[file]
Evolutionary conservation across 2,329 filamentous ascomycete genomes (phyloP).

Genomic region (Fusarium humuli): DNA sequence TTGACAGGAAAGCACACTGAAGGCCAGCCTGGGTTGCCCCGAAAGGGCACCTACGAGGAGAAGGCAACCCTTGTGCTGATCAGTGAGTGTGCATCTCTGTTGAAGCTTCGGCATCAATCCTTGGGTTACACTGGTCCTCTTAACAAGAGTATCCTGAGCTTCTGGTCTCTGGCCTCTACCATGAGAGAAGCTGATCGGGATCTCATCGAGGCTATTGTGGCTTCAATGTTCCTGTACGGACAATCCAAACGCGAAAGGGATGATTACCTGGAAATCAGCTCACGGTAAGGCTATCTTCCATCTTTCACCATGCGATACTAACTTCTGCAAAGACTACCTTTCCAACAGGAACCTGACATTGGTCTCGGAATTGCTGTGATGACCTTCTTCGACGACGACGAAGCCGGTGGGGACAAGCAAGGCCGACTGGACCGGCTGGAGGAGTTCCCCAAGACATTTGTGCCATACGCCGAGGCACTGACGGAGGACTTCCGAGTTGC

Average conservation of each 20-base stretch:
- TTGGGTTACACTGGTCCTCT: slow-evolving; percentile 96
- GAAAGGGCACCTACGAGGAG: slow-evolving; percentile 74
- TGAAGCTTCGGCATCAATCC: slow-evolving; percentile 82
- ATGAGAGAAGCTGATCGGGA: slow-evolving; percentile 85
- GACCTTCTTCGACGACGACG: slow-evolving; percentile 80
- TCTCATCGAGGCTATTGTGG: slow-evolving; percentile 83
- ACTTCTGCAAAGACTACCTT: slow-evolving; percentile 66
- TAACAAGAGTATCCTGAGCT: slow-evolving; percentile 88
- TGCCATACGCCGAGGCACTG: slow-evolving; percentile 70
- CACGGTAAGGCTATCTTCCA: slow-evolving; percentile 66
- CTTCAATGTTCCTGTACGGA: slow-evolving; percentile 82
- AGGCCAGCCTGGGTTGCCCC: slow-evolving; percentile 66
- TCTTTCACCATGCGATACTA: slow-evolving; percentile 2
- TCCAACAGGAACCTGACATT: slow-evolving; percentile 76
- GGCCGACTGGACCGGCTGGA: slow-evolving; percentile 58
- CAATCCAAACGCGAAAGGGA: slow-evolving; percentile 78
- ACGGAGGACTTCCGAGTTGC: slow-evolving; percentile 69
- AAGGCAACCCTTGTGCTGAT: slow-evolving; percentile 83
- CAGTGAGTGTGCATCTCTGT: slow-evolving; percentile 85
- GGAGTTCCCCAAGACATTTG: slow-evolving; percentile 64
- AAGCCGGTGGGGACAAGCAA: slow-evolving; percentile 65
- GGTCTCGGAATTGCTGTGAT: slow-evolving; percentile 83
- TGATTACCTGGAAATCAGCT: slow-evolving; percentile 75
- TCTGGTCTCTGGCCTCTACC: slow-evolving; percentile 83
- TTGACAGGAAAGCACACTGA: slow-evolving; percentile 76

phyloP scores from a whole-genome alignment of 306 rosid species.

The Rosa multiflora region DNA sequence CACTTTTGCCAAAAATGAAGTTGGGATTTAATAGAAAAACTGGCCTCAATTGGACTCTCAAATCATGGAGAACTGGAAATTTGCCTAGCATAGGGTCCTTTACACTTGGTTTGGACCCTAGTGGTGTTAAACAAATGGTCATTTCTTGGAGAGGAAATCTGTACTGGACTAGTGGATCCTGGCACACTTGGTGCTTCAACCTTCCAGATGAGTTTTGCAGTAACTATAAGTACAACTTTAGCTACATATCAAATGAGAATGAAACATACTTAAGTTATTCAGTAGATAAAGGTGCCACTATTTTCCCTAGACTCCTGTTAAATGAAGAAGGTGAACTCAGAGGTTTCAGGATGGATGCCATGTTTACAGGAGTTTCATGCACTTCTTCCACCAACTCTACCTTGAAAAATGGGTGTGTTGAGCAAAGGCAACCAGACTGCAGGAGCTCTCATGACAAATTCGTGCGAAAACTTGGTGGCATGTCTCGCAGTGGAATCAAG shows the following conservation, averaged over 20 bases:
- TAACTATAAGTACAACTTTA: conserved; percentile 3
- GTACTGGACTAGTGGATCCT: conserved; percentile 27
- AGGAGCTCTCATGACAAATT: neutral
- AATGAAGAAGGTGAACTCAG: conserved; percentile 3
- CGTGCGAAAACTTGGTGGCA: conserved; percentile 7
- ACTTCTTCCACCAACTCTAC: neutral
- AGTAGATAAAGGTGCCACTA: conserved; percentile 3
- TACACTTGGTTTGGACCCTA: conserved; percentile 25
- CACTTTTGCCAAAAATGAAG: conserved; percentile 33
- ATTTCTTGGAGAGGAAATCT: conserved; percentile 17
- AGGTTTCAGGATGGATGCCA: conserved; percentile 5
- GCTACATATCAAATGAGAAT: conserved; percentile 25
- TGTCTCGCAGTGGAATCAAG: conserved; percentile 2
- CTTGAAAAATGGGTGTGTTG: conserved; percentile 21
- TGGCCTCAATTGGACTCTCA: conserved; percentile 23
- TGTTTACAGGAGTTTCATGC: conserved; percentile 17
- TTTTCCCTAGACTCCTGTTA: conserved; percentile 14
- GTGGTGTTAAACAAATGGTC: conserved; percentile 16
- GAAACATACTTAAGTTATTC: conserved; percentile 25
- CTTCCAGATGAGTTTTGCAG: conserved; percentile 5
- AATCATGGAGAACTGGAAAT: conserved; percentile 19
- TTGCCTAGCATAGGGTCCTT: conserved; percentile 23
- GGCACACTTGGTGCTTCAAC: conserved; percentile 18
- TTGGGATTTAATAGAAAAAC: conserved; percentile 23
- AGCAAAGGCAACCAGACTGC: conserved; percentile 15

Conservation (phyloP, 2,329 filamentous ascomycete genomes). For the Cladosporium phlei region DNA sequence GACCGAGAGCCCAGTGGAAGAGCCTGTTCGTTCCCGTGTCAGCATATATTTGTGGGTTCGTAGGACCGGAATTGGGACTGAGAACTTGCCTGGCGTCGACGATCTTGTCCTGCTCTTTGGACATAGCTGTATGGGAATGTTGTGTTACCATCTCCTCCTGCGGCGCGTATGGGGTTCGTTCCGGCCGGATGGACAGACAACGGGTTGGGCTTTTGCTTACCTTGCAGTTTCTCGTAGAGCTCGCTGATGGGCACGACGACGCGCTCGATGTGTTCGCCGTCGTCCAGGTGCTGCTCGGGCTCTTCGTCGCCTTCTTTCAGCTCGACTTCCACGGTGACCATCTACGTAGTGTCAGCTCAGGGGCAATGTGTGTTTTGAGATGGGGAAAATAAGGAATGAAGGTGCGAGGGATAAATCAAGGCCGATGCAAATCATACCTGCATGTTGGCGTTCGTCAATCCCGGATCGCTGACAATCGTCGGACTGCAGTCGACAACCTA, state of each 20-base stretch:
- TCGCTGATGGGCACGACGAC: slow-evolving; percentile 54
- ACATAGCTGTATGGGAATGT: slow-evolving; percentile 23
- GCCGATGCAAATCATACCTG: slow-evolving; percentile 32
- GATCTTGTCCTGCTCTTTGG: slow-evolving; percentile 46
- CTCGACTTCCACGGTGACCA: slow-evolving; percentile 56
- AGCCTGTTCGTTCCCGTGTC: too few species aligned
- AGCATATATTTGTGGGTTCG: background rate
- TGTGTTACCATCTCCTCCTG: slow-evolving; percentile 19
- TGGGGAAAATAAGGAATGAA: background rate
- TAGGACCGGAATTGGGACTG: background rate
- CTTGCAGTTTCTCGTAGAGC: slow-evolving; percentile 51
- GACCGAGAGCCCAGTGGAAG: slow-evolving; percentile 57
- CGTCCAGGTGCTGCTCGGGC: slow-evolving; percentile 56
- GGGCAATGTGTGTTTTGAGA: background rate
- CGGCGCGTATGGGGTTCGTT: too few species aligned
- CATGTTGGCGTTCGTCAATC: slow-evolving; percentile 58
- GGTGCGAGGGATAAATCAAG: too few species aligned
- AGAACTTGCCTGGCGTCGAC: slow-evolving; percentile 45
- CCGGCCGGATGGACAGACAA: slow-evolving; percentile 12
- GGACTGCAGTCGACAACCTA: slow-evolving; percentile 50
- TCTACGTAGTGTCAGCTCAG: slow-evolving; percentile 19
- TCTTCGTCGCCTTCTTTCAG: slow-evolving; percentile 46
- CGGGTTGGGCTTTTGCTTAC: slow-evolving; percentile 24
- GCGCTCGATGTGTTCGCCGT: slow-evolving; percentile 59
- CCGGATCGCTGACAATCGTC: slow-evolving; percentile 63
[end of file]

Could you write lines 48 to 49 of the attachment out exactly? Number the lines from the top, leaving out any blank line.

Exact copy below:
- GTGGTGTTAAACAAATGGTC: conserved; percentile 16
- GAAACATACTTAAGTTATTC: conserved; percentile 25